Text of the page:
Abstract WP62: Favorable Clot Characteristics Predict Smaller Infarct Volume in Acute Ischemic Stroke Patients Treated With Reperfusion Therapy

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Abstract

Introduction: Multiple studies have correlated larger final infarct volume (FIV) with worse clinical outcomes. In INTERRSeCT, an international multicenter prospective cohort study, we sought to determine the favorable intracranial clot characteristics predicting smaller infarct volumes.

Methods: FIV was measured (24 ±12 hours after baseline imaging) in 605 patients from INTERRSeCT study by blinded readers using Quantomo (Cybertrial Inc, Calgary). Clot Burden Score (CBS) is a 10-point scale with 10 referring to a completely patent ipsilateral anterior circulation from ICA to both M2 arteries, whereas 0 refers to a completely occluded ipsilateral anterior circulation. Residual Flow Grade (RFG) assesses the radiological permeability of the clot to contrast, with grade 0, 1, and 2 defined as no contrast, diffuse ghosting, and hairline lumen, respectively. Both of these scores were assessed by a blinded reader to the FIV. Using ordinal logistic regression, FIV was divided into deciles as the outcome. CBS and RFG were analyzed from 0 to 10, and 0 to 2, respectively. Two models were used, the first has no recanalization status, while the second included it.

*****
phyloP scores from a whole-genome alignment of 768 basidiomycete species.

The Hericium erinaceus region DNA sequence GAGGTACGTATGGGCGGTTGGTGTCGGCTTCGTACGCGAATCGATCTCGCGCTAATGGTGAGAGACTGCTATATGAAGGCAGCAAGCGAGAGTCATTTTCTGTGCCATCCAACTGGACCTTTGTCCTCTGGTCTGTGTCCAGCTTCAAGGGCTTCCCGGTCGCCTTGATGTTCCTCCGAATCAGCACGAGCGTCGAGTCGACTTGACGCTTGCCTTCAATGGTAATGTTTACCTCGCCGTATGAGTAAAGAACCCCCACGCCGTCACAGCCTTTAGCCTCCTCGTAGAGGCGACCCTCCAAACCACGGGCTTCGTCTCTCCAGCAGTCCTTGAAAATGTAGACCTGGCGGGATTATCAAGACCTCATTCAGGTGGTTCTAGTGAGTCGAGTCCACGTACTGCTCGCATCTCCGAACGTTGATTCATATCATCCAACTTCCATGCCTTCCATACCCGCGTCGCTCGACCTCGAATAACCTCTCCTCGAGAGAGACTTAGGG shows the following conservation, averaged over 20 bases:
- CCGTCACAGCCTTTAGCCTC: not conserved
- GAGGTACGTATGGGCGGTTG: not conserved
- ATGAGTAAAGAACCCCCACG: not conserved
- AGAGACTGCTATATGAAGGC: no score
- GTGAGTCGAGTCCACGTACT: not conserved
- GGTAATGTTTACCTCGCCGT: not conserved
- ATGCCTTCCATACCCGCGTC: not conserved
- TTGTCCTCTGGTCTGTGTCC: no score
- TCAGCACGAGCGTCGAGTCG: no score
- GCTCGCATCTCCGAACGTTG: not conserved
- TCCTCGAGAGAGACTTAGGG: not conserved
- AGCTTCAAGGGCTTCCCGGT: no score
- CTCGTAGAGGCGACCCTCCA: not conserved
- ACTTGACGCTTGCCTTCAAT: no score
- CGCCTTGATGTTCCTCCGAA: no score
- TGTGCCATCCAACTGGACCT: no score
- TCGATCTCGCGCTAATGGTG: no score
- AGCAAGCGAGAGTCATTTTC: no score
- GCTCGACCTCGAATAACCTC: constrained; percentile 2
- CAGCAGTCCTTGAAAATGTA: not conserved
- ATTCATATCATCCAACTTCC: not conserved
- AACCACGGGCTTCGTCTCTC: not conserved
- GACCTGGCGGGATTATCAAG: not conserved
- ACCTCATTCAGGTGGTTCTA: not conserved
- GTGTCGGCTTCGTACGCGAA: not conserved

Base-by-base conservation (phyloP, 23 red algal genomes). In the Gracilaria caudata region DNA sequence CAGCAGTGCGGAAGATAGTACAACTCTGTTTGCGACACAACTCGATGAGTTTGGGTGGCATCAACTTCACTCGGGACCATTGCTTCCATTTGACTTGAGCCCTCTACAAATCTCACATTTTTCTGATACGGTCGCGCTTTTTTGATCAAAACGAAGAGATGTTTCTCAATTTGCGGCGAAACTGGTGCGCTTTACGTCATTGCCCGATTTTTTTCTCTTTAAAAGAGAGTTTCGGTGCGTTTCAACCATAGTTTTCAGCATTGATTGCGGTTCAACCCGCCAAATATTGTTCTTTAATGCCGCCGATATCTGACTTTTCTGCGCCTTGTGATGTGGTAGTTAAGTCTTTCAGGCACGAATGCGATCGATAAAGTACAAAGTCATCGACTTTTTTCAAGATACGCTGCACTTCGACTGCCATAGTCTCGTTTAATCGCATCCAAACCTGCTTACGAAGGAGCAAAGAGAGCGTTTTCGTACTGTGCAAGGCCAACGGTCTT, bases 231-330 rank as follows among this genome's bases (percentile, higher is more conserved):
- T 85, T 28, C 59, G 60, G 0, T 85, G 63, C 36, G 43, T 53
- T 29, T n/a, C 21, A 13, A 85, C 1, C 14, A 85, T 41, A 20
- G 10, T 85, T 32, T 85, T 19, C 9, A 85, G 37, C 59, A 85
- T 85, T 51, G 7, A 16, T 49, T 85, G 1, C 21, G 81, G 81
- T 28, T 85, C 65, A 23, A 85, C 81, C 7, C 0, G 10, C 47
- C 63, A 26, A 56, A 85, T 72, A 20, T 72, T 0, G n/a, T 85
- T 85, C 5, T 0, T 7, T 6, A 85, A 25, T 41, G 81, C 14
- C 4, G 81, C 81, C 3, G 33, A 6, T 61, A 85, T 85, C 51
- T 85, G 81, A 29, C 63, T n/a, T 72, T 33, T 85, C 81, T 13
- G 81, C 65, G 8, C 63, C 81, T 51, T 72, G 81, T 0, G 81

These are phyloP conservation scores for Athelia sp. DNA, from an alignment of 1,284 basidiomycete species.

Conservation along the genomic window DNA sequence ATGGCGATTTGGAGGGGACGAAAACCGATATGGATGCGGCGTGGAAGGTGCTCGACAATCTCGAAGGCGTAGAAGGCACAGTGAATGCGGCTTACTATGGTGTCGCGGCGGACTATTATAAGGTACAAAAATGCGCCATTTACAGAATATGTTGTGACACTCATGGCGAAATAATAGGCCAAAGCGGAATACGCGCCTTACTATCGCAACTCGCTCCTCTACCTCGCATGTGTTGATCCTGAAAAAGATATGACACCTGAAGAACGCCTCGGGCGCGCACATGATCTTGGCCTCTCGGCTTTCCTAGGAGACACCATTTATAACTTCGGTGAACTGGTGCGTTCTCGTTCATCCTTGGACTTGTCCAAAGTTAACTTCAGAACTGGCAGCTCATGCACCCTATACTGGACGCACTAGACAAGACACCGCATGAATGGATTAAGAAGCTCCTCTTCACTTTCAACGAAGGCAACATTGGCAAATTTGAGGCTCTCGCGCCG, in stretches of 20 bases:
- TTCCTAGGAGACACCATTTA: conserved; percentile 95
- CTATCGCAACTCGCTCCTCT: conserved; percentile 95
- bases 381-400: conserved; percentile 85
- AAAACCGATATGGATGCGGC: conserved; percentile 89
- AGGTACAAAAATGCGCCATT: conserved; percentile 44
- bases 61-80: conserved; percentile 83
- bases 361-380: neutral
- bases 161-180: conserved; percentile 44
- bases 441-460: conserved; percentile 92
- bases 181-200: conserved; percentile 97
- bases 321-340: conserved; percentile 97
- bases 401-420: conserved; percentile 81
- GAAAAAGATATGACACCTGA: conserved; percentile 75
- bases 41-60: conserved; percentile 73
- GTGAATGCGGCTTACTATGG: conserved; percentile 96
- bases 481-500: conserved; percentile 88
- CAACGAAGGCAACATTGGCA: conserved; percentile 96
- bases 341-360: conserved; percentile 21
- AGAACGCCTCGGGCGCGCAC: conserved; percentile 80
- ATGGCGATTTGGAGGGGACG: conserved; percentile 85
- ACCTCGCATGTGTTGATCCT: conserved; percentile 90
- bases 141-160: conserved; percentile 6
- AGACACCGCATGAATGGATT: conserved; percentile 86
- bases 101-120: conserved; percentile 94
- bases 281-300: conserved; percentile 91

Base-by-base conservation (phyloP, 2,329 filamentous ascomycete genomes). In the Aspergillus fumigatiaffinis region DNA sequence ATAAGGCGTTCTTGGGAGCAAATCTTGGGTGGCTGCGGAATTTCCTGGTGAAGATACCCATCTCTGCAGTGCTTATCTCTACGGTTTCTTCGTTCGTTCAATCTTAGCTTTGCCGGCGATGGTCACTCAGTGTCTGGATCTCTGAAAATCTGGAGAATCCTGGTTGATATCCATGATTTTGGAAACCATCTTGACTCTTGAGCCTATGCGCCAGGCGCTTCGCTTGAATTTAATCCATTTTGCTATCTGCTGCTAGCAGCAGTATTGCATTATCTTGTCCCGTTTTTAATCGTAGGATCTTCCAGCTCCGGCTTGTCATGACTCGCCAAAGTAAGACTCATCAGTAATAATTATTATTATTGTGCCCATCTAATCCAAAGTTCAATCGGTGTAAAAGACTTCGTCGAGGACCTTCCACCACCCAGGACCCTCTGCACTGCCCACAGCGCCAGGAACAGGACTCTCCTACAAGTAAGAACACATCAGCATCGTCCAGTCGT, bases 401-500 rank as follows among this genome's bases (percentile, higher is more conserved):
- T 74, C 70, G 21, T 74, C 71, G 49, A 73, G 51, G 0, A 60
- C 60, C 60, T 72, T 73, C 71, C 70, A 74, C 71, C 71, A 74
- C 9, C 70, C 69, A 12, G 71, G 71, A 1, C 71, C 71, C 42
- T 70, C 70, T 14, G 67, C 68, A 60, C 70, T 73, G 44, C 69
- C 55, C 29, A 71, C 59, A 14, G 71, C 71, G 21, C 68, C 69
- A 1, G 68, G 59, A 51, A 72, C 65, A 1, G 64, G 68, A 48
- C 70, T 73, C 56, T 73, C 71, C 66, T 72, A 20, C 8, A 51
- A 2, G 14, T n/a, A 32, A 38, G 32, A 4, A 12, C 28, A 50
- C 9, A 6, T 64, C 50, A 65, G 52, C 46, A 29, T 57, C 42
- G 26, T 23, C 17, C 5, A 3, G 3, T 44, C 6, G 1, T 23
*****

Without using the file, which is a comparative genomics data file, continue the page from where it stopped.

Results: The median FIVs with and without recanalization were 12.34 ml (IQR: 32.3 ml) and 22.15 ml (IQR: 60.12ml), respectively. CBS and RFG were independently predictive of FIV (p-value= <0.001 and 0.003, respectively). The common ORs for having one decile higher FIV for 1 point increase in CBS and RFG were 0.82 (CI: 0.77, 0.87) and 0.66 (CI: 0.51, 0.86), respectively. After adjusting for recanalization, the common ORs for having one decile higher FIV for 1 point increase in CBS and RFG were 0.83 (CI: 0.78, 0.88) and 0.72 (CI: 0.54, 0.94), respectively.

Conclusions: Residual flow grade and clot burden score are fast and practical techniques for practitioners treating acute ischemic stroke patients. Favorable RFG and CBS independently, predict lower infarct volumes regardless of whether recanalization achieved.

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